Appeal from the Order of the Superior Court entered at No. 107 Harrisburg, 1984, dated June 28, 1985, affirming the Order of the Court of Common Pleas of Centre County entered at No. 82-1726, dated January 24, 1984.
Nix, C.j., and Larsen, Flaherty, McDermott, Hutchinson, Zappala and Papadakos, JJ. Flaherty, J., joins in this opinion and calls attention to his concurring opinion in Mazzagatti v. Everingham,
This appeal presents an issue identical to that recently addressed by this court in Mazzagatti v. Everingham, 512 Pa. 266, 516 A.2d 672 (1986), wherein we held that a plaintiff who does not experience a contemporaneous observance of tortious injury to a close relative does not state a cause of action for the negligent infliction of emotional distress under the parameters enunciated in Sinn v. Burd, 486 Pa. 146, 404 A.2d 672 (1979).
The facts of the instant case are similar to those of Mazzagatti, supra, in that the plaintiff-parent did not witness the accident itself, but arrived at the accident scene a few minutes afterwards. In the early afternoon of July 22, 1980, as appellant, Douglas Brooks, drove to his home in Park Forest Village, an ambulance passed him and turned onto the street where he lived. The ambulance stopped shortly thereafter where a crowd of people had gathered. Appellant, who followed the ambulance, noticed a bicycle that belonged to his son, Christopher, on the ground. As appellant exited his vehicle to investigate, he discovered that Christopher had been the victim of an automobile accident. Christopher had been riding his bicycle when he was struck by a vehicle owned by appellee Sue Decker and operated by appellee Ann Decker. Appellant accompanied his son to the hospital in an ambulance. Christopher was comatose for ten days following the accident, and has suffered permanent severe brain damage as a result of the accident.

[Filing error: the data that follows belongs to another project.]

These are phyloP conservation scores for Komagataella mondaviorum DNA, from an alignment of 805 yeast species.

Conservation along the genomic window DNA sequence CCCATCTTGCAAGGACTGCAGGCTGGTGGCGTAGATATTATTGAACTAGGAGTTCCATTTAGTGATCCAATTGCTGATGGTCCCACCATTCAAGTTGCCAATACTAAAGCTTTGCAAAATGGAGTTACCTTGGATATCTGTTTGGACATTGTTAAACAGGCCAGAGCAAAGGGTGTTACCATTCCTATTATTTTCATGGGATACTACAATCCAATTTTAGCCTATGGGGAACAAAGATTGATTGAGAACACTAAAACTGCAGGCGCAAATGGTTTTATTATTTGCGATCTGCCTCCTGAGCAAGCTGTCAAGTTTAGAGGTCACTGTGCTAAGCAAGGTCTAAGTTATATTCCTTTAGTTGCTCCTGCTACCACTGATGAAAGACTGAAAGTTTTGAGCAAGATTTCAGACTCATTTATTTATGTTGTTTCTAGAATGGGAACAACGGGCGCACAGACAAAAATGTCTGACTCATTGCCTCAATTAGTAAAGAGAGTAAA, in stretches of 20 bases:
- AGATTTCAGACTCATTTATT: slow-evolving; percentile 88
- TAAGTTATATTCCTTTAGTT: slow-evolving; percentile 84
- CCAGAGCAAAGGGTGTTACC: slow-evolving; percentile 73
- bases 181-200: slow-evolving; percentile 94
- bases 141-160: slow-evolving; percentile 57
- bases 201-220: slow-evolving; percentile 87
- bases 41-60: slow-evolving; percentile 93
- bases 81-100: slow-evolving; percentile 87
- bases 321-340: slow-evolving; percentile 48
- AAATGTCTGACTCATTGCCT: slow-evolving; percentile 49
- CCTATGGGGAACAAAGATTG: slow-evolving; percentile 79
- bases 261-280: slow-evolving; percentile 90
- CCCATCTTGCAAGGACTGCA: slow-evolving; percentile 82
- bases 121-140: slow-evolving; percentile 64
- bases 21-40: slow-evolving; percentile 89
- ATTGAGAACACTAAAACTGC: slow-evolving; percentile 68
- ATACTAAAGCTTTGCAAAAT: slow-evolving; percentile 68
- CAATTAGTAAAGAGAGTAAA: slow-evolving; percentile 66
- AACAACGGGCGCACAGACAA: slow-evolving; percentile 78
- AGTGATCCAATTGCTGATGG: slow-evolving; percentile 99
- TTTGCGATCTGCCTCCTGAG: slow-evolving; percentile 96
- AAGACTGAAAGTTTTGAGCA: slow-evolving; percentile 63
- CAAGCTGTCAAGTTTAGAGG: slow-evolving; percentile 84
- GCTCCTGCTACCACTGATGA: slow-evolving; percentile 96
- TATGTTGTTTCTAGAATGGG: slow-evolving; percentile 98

Appellant brought a claim for emotional distress alleging in Count III*fn1 of his complaint:
25. As a result of the injuries to his son and coming upon the scene of the accident, Douglas Brooks was
terrified and sustained feelings of helplessness, anger and frustration, and as a result has gone through a grieving or mourning process.
26. Currently he suffers mild to moderate levels of anxiety and depression and feelings of helplessness. R. at 8a.
Appellees filed preliminary objections in the nature of a demurrer to Count III on the grounds that:
(a) it fails to allege that Plaintiff Douglas Brooks witnessed his son's accident;
(b) it fails to allege that Plaintiff Douglas Brooks witnessed his son's injuries;
(c) it alleges that Plaintiff Douglas Brooks did not witness the accident but only came on the ...